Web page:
Swedish tea towel made from cellulose sponge
I’ll just admit it: I’m a paper towel addict. While I’ve managed to nip some of my previously eco-friendly habits in the bud – Stasher’s reusable silicone bags, for example, were my biggest discovery of 2019 – I’m embarrassed about ripping a paper towel off the shelf a dozen times during the day. Whether I’m sweeping crumbs off my kitchen table or cleaning a red sauce explosion in the microwave, I 100% reach for a paper towel.
However, recently I decided that this needs to be changed. This consumption is not only bad for the planet but also for my monthly budget. For example, my favorite Brawny 16-pack of paper towels is a whopping $ 30.99 (it’s on sale now for $ 26.46). In my search for a more sustainable solution, I discovered the Swedish dishcloth.
Grab this bulk pack of 10 and replace your paper towels forever.
This 10-pack is on sale now, down from its original price of $ 24.99 to $ 19.95.
With nearly 23,000 positive reviews and a 4.6-star rating on Amazon, the 10-pack retails for $ 19.95, originally $ 24.99 and is currently trending for the reasons above that a) paper towels are wasteful and are bad for the environment and b environment) Paper towels are expensive! Are you ready for a fun fact? One Swedish tea towel can actually replace 17 rolls of paper towels. Let that work in, folks.
Here’s the backstory: Invented by a Swedish engineer in 1949, the dishcloths are reusable, biodegradable and extremely affordable, not to mention being highly effective. As a result, they are used in Scandinavian countries like Sweden, Finland, Norway, Denmark and Iceland, which are also the most environmentally friendly countries in the world. The point is, in a Nordic household or business it will be hard to find a roll of paper towels as they all rely on Swedish tea towels.
Aside from sustainability, the scarves have many additional selling points that attract many fans here in the USA. Made from renewable and natural fibers, especially 70% cellulose and 30% cotton, the tea towels air dry much faster than, for example, the smelly sponges we Americans grew up with. Because of this, germs and bacteria (and their associated smells) don’t have time to multiply on them – and if they smell bad, just toss them in the dishwasher or washing machine and they’re like new after a cycle. Really. You can reuse every single towel hundreds of times before you throw it away, and fear not – they won’t end up in a landfill later as they are also biodegradable.
Although I assumed that I would primarily use my towels in my kitchen, it turned out to be a lot more versatile than I expected. You can use the cloths to wash your car, for example. Or remove nail polish (just add remover and voilà!). Or dry your pets’ paws. Or clean your mirrors and windows (free of lint and streaks!). I have one dedicated to wiping the messy faces and sticky hands of my four kids. I have another one in her bathroom for a nightly toothpaste clean at the counter / sink. Since the cloths are safe on surfaces such as wood, marble, tiles, stainless steel and yes even on human skin, they are suddenly not only replacing paper towels, but also napkins, sponges and your constantly damp tea towels.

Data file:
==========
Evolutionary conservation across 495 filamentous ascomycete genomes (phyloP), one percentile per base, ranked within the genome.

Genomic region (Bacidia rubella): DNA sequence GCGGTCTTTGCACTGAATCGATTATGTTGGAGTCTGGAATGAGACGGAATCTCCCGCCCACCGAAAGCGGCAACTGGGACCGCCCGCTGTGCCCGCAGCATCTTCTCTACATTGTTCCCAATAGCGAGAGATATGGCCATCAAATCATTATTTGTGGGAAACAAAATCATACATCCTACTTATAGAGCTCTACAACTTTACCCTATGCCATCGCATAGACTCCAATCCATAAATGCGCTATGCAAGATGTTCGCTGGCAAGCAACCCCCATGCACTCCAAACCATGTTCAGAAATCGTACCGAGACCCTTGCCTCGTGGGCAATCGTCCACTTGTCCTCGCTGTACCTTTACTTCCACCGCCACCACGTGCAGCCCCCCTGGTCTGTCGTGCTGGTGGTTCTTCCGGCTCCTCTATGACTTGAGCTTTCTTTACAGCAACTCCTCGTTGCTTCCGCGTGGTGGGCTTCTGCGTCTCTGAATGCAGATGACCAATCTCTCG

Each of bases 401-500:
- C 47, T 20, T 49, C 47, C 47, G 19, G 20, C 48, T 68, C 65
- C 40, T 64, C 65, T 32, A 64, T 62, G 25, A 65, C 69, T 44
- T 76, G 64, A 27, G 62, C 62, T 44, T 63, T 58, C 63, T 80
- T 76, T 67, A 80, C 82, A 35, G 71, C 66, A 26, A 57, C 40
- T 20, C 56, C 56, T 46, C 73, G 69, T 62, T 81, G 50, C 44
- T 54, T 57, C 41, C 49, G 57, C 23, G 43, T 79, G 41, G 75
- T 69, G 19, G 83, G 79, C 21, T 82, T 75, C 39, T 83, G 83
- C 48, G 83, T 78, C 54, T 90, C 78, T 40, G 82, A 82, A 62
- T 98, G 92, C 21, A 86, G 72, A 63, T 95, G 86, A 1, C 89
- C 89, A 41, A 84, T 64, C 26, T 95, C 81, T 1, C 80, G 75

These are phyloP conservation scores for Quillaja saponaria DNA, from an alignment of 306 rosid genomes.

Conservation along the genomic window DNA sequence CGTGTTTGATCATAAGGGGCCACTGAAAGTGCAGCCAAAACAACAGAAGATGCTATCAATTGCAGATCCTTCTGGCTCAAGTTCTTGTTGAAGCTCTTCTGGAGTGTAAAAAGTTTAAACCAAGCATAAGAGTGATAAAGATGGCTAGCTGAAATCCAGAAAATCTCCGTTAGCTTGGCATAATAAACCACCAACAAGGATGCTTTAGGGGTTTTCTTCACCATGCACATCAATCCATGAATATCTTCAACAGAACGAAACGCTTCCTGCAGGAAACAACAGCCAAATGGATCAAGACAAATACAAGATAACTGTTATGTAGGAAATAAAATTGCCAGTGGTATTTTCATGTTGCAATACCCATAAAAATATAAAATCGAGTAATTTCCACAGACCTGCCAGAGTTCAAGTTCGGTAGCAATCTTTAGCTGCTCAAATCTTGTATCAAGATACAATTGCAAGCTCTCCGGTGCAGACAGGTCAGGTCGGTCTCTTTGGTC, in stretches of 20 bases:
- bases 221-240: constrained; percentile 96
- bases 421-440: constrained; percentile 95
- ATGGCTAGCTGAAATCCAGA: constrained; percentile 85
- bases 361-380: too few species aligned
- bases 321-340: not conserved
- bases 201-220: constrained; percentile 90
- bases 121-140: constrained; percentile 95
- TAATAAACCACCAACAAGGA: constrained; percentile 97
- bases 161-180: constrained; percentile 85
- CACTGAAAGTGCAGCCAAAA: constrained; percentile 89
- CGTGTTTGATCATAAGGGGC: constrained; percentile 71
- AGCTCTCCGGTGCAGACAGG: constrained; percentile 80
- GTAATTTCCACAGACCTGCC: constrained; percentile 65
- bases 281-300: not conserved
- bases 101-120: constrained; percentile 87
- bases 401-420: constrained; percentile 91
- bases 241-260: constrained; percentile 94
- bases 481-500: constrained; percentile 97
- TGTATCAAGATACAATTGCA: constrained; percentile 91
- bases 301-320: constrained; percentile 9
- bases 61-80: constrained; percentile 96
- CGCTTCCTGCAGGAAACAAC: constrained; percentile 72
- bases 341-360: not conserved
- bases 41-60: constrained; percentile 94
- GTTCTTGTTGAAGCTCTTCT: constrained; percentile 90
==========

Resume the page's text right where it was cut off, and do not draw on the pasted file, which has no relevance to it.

In addition, the dishcloths are extremely absorbent. The brand actually has a very watchable video of a cloth sucking up a whole cup of liquid (fast forward to 0:35 to catch it). That advantage didn’t mean much to me – until I remembered the number of times I used dozens of paper towels to wipe up a spilled cup of milk. So much. Waste.
For even more reasons, all you have to do is turn to the Amazon reviewers to try Swedish tea towels. “Much better than all cotton dishcloths because they are VERY absorbent and still easy to wring out completely (and I mean completely!) After use,” wrote an Amazon reviewer. Another says, “I rarely write reviews, but they deserve praise. SO much more substantial than Handi Wipes and you can really scrub with them, but they never feel as gross as a sponge. I’ve been using the same two for a month now and they still look great. ”
Swedish tea towel made from cellulose sponge
The tea towels are available in three color variations – the white hue goes perfectly with the currently indispensable all-white kitchens, while the yellow and multi-colored package (which is currently only shipping in August) is fun a splash of color for a quiet room – and because of its rigid nature Coupled with their diamond-shaped 3D texture, they can also be used for scrubbing hard debris from pots, pans, and more.
After using the tea towels for several weeks now, I can confirm that my consumption of paper towels has decreased significantly. But more importantly, my peace of mind is way up. I love knowing that I am drastically reducing my household’s annual waste by reusing it every day. We’ll never be a zero waste family, but the Swedish tea towel is proof that a little change can go a long way.
Read Also :